What happens when you open the door to the emotions underneath a sugar craving?
For most of my life, I’ve been an emotional eater, soothing myself with sugar and food. I’m highly sensitive, which means I feel everything – both the good and the bad – intensely. Living at 120 watts can feel vibrant and alive.
It can also feel scary. Strong emotions are often uncomfortable, so I try to protect myself by pushing away my emotional experience rather than feeling it. Food comes in very handy here.
I talk with many other highly sensitive men and women who also use food as a buffer. In this case, overeating is an example of fight or flight. When life gets too vulnerable to bear – when it gets painful and stressful and hard – we flee into food. This attempt to care for ourselves is not something to use as ammunition against our hearts.
Emotional eating is based in kindness – it’s understandable to want pleasure, to try and soothe a hurt, and to want to feel good – especially if you’re feeling so much all of the time. We eat not because we hate ourselves, but because we’re hurting, and we want to make it go away. Food is a fabulous buffer – we can make the most excruciating pain subside for about 10 minutes.
And yet…we know it doesn’t last, and it won’t work. The pain returns, so we keep eating in an attempt to feel better. The suffering proliferates. Now we have the original pain plus the pain of overeating: the guilt, shame, and feeling of deficiency – what’s wrong with me? Ouch. Ouch.
We eat because the converse – caring for our hurts without food – sounds really, really scary.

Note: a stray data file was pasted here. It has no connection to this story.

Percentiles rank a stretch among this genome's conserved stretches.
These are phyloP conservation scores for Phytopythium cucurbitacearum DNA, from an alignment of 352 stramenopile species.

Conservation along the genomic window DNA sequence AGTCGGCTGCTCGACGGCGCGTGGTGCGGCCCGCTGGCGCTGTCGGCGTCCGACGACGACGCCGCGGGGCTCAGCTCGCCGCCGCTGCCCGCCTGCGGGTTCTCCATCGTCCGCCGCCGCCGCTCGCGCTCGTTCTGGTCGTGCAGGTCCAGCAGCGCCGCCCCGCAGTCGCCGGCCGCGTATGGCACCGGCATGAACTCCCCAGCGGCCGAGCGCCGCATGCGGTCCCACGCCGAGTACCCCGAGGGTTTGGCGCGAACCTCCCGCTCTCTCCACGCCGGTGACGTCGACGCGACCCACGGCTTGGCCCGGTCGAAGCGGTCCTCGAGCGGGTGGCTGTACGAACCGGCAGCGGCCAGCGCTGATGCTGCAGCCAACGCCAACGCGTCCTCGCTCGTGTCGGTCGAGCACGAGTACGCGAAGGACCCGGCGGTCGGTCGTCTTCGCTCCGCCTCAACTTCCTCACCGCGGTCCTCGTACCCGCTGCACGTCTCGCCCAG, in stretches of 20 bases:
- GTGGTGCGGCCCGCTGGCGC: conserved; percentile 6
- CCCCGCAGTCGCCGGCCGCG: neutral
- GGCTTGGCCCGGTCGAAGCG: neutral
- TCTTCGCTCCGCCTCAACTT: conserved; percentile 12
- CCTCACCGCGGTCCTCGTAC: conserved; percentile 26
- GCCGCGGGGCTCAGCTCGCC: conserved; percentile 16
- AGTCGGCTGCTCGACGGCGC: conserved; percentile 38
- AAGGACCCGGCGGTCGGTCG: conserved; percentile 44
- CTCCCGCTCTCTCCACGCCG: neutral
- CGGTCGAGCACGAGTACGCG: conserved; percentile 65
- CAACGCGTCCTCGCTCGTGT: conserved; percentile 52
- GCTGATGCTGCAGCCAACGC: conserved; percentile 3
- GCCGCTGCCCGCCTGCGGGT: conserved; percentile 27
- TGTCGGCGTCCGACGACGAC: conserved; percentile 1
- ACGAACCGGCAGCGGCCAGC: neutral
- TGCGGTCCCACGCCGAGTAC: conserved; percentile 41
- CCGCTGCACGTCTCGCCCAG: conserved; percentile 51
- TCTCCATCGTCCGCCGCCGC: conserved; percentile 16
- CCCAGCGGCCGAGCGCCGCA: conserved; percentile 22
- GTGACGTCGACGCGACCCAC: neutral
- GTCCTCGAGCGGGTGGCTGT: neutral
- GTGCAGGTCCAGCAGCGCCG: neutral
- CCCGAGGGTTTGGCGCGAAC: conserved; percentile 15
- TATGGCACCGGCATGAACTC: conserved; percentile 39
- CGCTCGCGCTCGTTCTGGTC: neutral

There is something so tender, so beautiful, so courageous about caring for our emotions; gentling ourselves so that we can meet life’s pain head on. I know this asks much of us. Instead of running into food we run right to the hurt – the tender, aching place – and we bandage it with compassion.
To those of you who think “I couldn’t do that,” this is what I would say: you are stronger than you know. We think the hurt will overwhelm us. We’re afraid the pain will overcome us.
But our hearts are so much bigger.
The only way that I’ve found peace with food is to stop running from my pain and to sit with it. I sit with it by feeling the ouch, caring for it, and offering myself compassion. Amazingly, this changes everything. The hurts soften in my care. They move. They flow. The cravings flow, too. The pain doesn’t last. It never does.
This astonishes me over and over again.
But more than that, I am changed. Whenever I offer myself kindness, I come back home. I build a sanctuary that I can return to, again and again and again. My safety doesn’t rest in the shifting winds of my emotions – or my life experience – but in the surety of my own heart. I trust. I find peace.
This astonishes me too.
Earlier this week, I was standing in my kitchen, perusing my pantry for a treat – okay I was dying for a treat – and drooling over my homemade granola bars. Here’s what I was thinking:
They’re honey sweetened. There’s not that much sugar in them. This would taste sooooo good. You’ve had an exhausting few weeks; you deserve this. Your self worth is not dependent on what you eat; go easy on yourself. And my favorite – There’s probably less sugar in these than in a banana!